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Could feeding fish to your infant reduce his risk of developing asthma?

A recent study, which collected data from more than 7,000 children, shows that babies who eat fish between 6 months and 12 months of age may be less likely to develop asthma.

One concern new parents face is the reality that their children may develop serious allergies or chronic disorders such as asthma as they get older. But according to a recent study by Dutch researchers at the Erasmus Medical Center in Rotterdam, Netherlands, there may be a way to reduce the risk of asthma during infancy.

The research, which was published on November 12 in the journal Pediatrics shows that babies who eat fish between 6 months and 12 months of age may be less likely to develop asthma. By collecting data from more than 7,000 children, researchers were able to determine that eating fish during that very specific age bracket led to a lower risk of wheezing and shortness of breath as the children grew older. For babies who had eaten fish younger than 6-months-old or not at all, the risk increased.

Doctors, however, are dubious about these implications. According to HealthDay, pediatricians disagree with the findings, saying that the high levels of mercury in fish could be potentially harmful to babies and that there is the danger of an allergic reaction.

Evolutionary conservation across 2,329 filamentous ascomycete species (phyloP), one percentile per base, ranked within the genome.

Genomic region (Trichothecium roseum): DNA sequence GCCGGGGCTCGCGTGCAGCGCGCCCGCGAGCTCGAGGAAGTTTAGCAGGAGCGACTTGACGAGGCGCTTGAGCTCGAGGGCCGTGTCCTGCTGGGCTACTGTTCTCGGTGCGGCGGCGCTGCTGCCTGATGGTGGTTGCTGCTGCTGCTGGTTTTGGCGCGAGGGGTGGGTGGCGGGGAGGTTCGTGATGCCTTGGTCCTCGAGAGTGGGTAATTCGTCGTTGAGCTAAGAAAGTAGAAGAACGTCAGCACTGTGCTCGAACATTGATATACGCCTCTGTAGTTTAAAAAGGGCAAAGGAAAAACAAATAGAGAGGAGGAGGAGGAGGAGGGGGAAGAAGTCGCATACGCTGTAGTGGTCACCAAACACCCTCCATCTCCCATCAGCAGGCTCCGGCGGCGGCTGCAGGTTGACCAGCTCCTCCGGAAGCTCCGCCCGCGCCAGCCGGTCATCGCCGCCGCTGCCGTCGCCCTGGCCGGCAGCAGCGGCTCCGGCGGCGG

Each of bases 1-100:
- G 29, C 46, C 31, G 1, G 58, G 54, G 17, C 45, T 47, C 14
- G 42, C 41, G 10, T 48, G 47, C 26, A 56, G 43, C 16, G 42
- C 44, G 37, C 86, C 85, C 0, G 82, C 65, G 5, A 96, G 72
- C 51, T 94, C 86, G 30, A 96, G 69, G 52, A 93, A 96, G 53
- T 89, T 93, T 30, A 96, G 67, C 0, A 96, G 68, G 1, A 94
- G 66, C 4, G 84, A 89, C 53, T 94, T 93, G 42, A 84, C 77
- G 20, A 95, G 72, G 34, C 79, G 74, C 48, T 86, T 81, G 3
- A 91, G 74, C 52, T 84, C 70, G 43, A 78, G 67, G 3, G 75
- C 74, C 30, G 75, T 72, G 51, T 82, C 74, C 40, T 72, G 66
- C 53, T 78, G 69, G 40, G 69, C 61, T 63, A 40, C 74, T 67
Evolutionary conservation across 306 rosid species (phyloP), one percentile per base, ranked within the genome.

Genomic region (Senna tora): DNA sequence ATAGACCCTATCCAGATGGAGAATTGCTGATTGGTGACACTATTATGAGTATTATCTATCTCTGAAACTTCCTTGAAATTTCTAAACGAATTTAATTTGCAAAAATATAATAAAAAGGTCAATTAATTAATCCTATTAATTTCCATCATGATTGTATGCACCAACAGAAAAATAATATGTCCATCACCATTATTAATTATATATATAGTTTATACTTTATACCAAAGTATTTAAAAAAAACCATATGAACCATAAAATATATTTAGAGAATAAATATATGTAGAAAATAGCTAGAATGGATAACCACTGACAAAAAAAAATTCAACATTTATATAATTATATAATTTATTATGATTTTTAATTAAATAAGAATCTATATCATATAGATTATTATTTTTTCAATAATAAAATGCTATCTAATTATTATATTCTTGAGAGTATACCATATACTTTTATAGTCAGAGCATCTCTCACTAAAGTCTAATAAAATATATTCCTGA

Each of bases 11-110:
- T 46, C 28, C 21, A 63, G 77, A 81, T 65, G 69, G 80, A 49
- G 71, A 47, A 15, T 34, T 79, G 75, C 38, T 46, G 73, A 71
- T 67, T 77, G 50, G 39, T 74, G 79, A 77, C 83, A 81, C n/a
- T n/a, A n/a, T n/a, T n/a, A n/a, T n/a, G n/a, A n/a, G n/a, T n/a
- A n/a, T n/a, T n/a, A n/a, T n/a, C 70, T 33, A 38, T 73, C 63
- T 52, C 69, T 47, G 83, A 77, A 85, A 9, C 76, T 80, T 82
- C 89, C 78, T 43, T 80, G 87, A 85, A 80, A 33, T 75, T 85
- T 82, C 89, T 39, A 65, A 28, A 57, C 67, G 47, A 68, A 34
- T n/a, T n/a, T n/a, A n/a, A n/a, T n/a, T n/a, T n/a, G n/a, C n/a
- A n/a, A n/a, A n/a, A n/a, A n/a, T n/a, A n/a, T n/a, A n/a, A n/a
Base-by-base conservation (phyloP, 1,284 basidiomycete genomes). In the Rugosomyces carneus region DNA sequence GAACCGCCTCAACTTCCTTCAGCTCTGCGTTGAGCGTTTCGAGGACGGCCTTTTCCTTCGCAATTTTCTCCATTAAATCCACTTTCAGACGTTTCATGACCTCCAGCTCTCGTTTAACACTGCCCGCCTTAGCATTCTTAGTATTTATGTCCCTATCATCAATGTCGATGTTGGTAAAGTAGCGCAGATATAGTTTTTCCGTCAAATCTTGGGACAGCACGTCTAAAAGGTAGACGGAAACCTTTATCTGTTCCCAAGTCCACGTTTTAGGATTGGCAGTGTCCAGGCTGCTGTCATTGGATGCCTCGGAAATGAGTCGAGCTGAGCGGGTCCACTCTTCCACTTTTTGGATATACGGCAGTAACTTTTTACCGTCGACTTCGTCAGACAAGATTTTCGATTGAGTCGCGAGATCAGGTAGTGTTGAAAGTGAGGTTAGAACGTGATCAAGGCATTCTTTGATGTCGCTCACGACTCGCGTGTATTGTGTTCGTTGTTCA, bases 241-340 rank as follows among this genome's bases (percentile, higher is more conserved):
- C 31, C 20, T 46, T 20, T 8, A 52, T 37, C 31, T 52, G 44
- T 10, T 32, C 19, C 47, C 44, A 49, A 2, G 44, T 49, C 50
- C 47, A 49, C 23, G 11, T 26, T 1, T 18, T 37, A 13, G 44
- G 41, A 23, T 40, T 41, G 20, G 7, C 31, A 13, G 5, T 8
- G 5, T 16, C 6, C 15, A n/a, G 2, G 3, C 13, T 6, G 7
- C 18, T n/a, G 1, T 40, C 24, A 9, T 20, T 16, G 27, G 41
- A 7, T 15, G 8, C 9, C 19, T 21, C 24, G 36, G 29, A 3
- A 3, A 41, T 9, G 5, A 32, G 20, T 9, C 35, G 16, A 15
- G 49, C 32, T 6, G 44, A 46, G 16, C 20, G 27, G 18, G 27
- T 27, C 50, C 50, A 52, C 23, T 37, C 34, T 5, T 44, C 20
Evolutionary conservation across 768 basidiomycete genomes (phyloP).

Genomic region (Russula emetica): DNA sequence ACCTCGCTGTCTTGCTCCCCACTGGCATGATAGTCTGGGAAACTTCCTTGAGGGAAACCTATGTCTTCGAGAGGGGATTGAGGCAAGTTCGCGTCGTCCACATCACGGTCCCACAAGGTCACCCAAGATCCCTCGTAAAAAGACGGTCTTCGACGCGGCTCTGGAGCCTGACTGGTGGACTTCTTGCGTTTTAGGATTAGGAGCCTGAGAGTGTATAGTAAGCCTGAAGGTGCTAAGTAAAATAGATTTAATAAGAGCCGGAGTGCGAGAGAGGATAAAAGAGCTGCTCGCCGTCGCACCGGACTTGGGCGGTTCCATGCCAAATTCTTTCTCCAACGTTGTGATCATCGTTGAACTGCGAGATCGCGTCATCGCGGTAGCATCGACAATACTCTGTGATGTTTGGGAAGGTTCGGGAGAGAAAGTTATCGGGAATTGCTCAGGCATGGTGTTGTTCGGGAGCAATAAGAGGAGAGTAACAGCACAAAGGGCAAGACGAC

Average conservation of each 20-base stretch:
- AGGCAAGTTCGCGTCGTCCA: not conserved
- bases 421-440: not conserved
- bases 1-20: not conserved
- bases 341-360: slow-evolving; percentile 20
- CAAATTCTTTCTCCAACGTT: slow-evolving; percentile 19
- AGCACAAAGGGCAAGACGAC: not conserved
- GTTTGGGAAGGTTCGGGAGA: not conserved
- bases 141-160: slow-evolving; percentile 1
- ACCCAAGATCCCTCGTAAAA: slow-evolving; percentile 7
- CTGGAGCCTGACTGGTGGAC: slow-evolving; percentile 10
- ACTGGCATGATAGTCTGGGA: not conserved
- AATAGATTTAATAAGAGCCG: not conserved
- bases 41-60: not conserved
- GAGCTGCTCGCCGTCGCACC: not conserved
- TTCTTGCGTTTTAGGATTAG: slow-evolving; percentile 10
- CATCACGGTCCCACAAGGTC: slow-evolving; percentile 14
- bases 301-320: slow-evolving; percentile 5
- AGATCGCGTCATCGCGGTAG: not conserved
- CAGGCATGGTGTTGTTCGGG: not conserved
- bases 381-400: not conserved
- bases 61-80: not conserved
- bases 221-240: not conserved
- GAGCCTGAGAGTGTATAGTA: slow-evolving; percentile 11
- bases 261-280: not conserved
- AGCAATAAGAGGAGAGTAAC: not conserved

But researchers from the Erasmus Medical Center are confident about their data and what it conveys.

"[It] provides insight into what the optimal timing of introduction can be for fish," said Jessica Kiefte-de Jong, lead author of the study. "The results may assist health care workers about the recommendations regarding the introduction of complementary feeding in infants."

Nevertheless, it's probably best to wait for more concrete data and support from physicians before you start sharing your seafood dinner with your baby. If your child does have asthma, there are things you can do to alleviate the symptoms, such as limiting dust mites and pet dander by using a whole house air purifier

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